While in office, the Trump Administration, bolstered by an overall belief in white supremacy, unapologetically kept children in cages separated from their parents, gutted environmental protection laws, made it easier to drill for fossil fuels, intentionally sowed lies that made the Covid-19 pandemic worse, incited an insurrection at the U.S. Capitol, and caused chaos for millions (billions) of people. I am grateful that he did not have another four years to commit more regulatory, physical, and cultural violence, and I visualize what true accountability for his actions will look like every single day.

This podcast episode by Brené Brown about words, actions, dehumanization, and accountability has really helped me sort through my feelings about the January 6th riot at the Capitol, white supremacy, and how to be in this moment.

There is much healing to do, and one piece of that healing is honestly addressing climate injustice, and that starts with re-joining the Paris Climate Agreement, which already happened on Biden’s first day in office. This is critical because in December 2015, nearly every nation on Earth met in Paris and agreed to meaningfully address climate change under the premise that the United States, one of the top three greenhouse gas polluters in the world, was committed to the Agreement, too. That premise was destroyed when Trump backed out of the Paris Climate Agreement in January 2017, his first full week of office.

Fast forward four years to January 20, 2021 — on the same day that Biden took his Oath of Office, he signed an Executive Order stating that the U.S. has re-joined the Paris Climate Agreement. Phew. Here is the Executive Order in its entirety:


I, Joseph R. Biden Jr., President of the United States of America, having seen and considered the Paris Agreement, done at Paris on December 12, 2015, do hereby accept the said Agreement and every article and clause thereof on behalf of the United States of America.

Done at Washington this 20th day of January, 2021.


This one-sentence Executive Order will have an untold impact on our collective future because the Paris Climate Agreement is the basis for International cooperation around climate change mitigation, adaptation, and resilience. Nearly four years have passed since the U.S. participated in official Paris Climate Agreement implementation work — there are many relationships to repair and details to work through. John Kerry is Biden’s Special Presidential Envoy for Climate Change with a focus on international climate work and the Paris Agreement, while Gina McCarthy is tapped to be the White House National Climate Adviser and focus on climate action within U.S. borders.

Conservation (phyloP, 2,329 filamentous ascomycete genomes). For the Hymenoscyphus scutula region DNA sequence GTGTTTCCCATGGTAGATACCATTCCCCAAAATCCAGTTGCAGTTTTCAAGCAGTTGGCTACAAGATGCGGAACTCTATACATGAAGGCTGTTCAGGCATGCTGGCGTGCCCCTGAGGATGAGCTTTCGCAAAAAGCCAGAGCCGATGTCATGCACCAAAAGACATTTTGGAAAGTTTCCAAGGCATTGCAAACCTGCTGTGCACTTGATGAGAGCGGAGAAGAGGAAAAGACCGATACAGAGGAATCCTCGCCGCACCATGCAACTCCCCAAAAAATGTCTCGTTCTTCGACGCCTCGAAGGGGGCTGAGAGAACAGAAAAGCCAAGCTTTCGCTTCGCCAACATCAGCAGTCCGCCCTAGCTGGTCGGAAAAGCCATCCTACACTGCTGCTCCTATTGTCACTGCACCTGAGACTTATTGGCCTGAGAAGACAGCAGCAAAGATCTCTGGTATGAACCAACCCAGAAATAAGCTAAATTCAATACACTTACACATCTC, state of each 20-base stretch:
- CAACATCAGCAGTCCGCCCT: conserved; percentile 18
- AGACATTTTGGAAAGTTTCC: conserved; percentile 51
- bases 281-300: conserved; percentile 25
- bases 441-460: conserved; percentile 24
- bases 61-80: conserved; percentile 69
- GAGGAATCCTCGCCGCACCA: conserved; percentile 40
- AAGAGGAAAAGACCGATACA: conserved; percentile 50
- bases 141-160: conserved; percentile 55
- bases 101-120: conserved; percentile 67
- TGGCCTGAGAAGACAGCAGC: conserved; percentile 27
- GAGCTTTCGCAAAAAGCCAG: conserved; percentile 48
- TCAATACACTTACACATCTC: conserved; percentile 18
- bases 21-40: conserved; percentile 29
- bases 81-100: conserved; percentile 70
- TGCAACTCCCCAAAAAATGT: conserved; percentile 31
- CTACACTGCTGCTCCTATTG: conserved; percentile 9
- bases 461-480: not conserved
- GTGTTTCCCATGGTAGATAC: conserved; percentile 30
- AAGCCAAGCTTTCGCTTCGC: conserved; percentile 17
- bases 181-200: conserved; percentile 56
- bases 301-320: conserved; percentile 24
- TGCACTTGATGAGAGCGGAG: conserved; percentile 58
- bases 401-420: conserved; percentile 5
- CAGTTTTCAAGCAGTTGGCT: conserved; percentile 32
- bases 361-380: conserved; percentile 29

I am optimistic that there will be multiple people addressing climate change at the national and international levels — it is this type of multi-layered strategy that we desperately need if we have any hope of addressing the wicked problem of climate change. Business as usual (i.e. operating under systems of white supremacy and capitalism) will continue to kill us, and I am ready to witness and participate in the massive shifts we need to keep things alive now, and for generations to come.


Sunday Check-in

It’s Sunday morning and the crisp fall weather is creeping into my apartment through my open window. This is the time of year in Buffalo, NY where I keep the windows open as long as I can stand it, because I know that winter is coming and I will be spending way too much time closed into buildings for the next 6+ months.

It’s incredible to think about the fact that I have been back living in Western New York for 4 years now. I just returned from a 10-day trip to Austin, Texas, which was my home for my first 8 years after college. A friend once told me that the longer you live in a place, the more it becomes a part of you. I feel that with both Austin and Buffalo, which is both wonderful and difficult.

So much has been happening on the climate, environmental, and eco justice fronts, especially with Greta Thunberg and the youth-led climate strikes that have been swelling up all over the world. It feels like a larger group of people are finally waking up and saying enough is enough. It’s beautiful to see and I try my best to be a part of this movement where I can.

I used to wonder “how horrible do things have to get before people start saying enough is enough?” It appears that the combination of the melting of the Arctic, death of coral reefs, mass extinction of animals, an overwhelming public health and refugee crisis, apocalyptic hurricanes, ravaging drought, blazing wildfires, and other forms of doom are finally getting peoples’ time and attention.

I am so grateful to young people for stepping up and speaking out years before I ever had the understanding or courage to do so myself. As for the adults that are joining in for the first time, I am grateful but also confused about what took them so long. And then there are still so many people (of all ages) who continue their lives as though it is business as usual. This type of denial is delusional — the facts are in our faces.